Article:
The Uneasy Calm: Third World Debt—The Case of Mexico

Authors

  • John C. Pool
  • Stephen C. Stamos

DOI:

https://doi.org/10.14452/MR-036-10-1985-03_2

Keywords:

History, Imperialism

Abstract

In their article "The Two Faces of Third World Debt: A Fragile Financial Environment and Debt Enslavement" (MR, January 1984), the editors make a convincing case that the third world debt situation has reached crisis proportions which threaten the stability, if not the very foundation, of the international financial system. What makes this article significant and unique among the onslaught of recent articles on the topic is their analysis of the simple mechanics of the lending process in which they demonstrate that any situation which involves a regular annual amount of borrowing and a conventional repayment schedule will soon lead to a situation where the debt servicing, i.e., the interest and amortization, will exceed the annual amount of new loans. This process, they demonstrate, will soon lead to a reverse capital flow, that is, a flow of capital from the capital poor to the capital rich; which, of course, is the opposite of what one would presume was the desired effect.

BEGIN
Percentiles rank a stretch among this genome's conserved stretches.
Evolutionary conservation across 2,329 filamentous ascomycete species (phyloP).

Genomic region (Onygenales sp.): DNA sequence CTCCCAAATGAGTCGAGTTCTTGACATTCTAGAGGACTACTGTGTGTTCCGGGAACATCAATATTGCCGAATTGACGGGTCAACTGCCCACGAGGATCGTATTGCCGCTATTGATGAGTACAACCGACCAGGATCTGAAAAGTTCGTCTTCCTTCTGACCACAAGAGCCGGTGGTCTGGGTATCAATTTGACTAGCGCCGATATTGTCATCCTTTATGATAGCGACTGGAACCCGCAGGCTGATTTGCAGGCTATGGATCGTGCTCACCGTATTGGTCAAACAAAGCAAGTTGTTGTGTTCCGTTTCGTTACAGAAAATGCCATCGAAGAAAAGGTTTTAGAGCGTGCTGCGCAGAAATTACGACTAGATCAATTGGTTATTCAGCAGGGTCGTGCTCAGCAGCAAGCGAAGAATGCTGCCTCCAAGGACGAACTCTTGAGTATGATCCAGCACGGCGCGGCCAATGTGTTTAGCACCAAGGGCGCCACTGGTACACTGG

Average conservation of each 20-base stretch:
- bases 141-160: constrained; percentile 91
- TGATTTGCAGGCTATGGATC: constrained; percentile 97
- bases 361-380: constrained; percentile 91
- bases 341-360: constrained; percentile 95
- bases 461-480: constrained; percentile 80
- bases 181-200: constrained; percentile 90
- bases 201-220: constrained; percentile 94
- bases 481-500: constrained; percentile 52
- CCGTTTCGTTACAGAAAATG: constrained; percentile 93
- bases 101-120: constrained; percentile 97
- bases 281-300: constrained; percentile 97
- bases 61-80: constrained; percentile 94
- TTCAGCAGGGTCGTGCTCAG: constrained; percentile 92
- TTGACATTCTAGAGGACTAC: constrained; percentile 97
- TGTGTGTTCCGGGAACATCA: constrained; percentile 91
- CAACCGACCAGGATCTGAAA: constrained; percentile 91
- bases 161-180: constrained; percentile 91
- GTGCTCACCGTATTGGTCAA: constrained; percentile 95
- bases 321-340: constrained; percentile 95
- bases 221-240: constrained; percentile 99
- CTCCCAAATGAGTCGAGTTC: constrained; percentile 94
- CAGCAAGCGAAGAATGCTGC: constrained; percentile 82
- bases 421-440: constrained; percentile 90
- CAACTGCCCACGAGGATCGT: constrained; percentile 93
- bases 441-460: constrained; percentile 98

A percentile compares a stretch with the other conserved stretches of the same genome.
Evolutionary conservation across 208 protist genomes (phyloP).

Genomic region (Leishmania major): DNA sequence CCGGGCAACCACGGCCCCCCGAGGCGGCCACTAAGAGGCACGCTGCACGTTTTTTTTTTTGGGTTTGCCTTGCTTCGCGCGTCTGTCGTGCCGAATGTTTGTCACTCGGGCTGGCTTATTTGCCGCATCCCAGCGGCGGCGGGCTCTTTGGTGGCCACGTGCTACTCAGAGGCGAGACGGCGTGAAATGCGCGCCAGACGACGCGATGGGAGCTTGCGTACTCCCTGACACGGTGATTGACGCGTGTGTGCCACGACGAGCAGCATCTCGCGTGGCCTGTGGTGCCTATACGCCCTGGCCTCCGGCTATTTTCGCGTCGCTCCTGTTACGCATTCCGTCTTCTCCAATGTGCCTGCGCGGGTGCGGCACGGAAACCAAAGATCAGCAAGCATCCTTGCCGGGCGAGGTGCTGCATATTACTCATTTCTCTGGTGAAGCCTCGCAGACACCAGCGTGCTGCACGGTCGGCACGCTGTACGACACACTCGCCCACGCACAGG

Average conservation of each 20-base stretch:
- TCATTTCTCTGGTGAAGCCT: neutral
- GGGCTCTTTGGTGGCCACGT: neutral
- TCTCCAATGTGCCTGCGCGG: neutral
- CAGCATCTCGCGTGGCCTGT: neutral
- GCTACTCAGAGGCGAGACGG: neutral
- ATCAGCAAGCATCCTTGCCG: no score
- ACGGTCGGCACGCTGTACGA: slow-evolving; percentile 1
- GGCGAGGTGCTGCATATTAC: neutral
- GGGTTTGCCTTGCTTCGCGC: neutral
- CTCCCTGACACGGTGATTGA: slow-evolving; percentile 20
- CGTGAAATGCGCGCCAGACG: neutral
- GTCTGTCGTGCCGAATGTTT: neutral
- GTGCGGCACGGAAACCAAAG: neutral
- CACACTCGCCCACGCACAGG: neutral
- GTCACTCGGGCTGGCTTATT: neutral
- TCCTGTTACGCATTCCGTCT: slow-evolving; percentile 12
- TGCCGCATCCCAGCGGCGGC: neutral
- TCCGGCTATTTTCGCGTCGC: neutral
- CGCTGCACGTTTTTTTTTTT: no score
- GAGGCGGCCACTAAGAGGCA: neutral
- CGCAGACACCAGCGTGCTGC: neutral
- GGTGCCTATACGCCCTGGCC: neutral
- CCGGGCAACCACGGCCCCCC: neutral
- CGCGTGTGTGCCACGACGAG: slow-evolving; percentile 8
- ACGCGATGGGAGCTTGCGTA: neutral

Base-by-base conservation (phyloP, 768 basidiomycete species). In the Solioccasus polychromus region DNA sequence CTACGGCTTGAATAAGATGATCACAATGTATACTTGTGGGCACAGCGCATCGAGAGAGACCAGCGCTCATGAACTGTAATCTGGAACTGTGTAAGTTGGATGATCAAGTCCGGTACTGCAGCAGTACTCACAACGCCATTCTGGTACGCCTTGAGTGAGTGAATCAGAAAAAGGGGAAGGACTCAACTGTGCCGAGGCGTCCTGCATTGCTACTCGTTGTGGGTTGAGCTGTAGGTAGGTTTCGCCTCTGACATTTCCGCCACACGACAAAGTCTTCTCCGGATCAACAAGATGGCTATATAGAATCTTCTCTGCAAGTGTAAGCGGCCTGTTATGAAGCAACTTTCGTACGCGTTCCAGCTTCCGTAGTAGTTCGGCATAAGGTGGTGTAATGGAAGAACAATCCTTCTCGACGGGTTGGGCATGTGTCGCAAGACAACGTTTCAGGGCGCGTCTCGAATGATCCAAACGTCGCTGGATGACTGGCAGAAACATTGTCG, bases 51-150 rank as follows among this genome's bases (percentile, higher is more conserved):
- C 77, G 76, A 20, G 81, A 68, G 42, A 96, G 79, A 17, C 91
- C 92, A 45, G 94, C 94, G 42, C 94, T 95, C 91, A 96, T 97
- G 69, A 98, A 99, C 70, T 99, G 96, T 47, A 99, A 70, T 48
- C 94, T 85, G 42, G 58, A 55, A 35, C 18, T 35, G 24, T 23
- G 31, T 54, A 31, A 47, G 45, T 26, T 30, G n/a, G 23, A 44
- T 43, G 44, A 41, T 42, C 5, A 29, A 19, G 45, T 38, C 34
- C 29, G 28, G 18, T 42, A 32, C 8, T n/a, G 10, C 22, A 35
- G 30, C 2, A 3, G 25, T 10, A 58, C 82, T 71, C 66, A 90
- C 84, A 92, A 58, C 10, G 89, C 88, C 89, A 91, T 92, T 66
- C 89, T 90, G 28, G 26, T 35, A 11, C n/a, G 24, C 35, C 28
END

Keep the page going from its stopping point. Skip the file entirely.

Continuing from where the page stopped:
Published

1985-03-02

Issue

Section

Articles